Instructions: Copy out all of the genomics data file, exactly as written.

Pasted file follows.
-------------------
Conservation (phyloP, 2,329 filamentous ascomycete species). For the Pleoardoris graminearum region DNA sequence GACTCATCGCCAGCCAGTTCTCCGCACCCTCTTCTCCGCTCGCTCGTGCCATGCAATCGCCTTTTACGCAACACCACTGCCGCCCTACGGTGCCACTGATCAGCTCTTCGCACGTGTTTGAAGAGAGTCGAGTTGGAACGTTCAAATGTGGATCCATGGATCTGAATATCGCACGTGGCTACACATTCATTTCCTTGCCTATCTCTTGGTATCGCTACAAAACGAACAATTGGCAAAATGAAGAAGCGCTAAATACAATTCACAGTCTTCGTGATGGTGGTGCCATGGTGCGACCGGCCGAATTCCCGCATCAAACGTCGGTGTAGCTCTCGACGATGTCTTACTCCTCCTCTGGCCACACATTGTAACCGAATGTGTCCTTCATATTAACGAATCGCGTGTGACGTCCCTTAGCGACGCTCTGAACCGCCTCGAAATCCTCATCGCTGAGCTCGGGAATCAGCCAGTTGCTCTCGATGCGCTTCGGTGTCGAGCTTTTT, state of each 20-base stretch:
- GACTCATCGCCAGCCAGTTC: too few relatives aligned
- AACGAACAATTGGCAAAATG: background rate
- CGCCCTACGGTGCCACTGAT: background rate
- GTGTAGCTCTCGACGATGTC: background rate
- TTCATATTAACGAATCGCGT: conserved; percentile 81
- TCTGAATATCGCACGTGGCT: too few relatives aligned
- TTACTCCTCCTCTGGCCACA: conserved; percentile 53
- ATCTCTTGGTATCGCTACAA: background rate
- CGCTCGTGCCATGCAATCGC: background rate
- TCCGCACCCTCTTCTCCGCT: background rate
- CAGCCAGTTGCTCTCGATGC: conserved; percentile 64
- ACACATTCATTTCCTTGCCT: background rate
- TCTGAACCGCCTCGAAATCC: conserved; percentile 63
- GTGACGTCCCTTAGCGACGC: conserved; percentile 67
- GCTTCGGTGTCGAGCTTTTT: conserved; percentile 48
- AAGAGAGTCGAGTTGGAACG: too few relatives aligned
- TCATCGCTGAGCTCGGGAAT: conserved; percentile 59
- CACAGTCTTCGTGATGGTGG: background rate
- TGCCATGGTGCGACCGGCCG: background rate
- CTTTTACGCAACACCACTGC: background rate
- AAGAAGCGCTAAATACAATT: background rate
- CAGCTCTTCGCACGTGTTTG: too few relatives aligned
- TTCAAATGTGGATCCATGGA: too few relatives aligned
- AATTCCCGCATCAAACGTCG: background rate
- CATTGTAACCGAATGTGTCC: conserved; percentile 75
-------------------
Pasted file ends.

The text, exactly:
Conservation (phyloP, 2,329 filamentous ascomycete species). For the Pleoardoris graminearum region DNA sequence GACTCATCGCCAGCCAGTTCTCCGCACCCTCTTCTCCGCTCGCTCGTGCCATGCAATCGCCTTTTACGCAACACCACTGCCGCCCTACGGTGCCACTGATCAGCTCTTCGCACGTGTTTGAAGAGAGTCGAGTTGGAACGTTCAAATGTGGATCCATGGATCTGAATATCGCACGTGGCTACACATTCATTTCCTTGCCTATCTCTTGGTATCGCTACAAAACGAACAATTGGCAAAATGAAGAAGCGCTAAATACAATTCACAGTCTTCGTGATGGTGGTGCCATGGTGCGACCGGCCGAATTCCCGCATCAAACGTCGGTGTAGCTCTCGACGATGTCTTACTCCTCCTCTGGCCACACATTGTAACCGAATGTGTCCTTCATATTAACGAATCGCGTGTGACGTCCCTTAGCGACGCTCTGAACCGCCTCGAAATCCTCATCGCTGAGCTCGGGAATCAGCCAGTTGCTCTCGATGCGCTTCGGTGTCGAGCTTTTT, state of each 20-base stretch:
- GACTCATCGCCAGCCAGTTC: too few relatives aligned
- AACGAACAATTGGCAAAATG: background rate
- CGCCCTACGGTGCCACTGAT: background rate
- GTGTAGCTCTCGACGATGTC: background rate
- TTCATATTAACGAATCGCGT: conserved; percentile 81
- TCTGAATATCGCACGTGGCT: too few relatives aligned
- TTACTCCTCCTCTGGCCACA: conserved; percentile 53
- ATCTCTTGGTATCGCTACAA: background rate
- CGCTCGTGCCATGCAATCGC: background rate
- TCCGCACCCTCTTCTCCGCT: background rate
- CAGCCAGTTGCTCTCGATGC: conserved; percentile 64
- ACACATTCATTTCCTTGCCT: background rate
- TCTGAACCGCCTCGAAATCC: conserved; percentile 63
- GTGACGTCCCTTAGCGACGC: conserved; percentile 67
- GCTTCGGTGTCGAGCTTTTT: conserved; percentile 48
- AAGAGAGTCGAGTTGGAACG: too few relatives aligned
- TCATCGCTGAGCTCGGGAAT: conserved; percentile 59
- CACAGTCTTCGTGATGGTGG: background rate
- TGCCATGGTGCGACCGGCCG: background rate
- CTTTTACGCAACACCACTGC: background rate
- AAGAAGCGCTAAATACAATT: background rate
- CAGCTCTTCGCACGTGTTTG: too few relatives aligned
- TTCAAATGTGGATCCATGGA: too few relatives aligned
- AATTCCCGCATCAAACGTCG: background rate
- CATTGTAACCGAATGTGTCC: conserved; percentile 75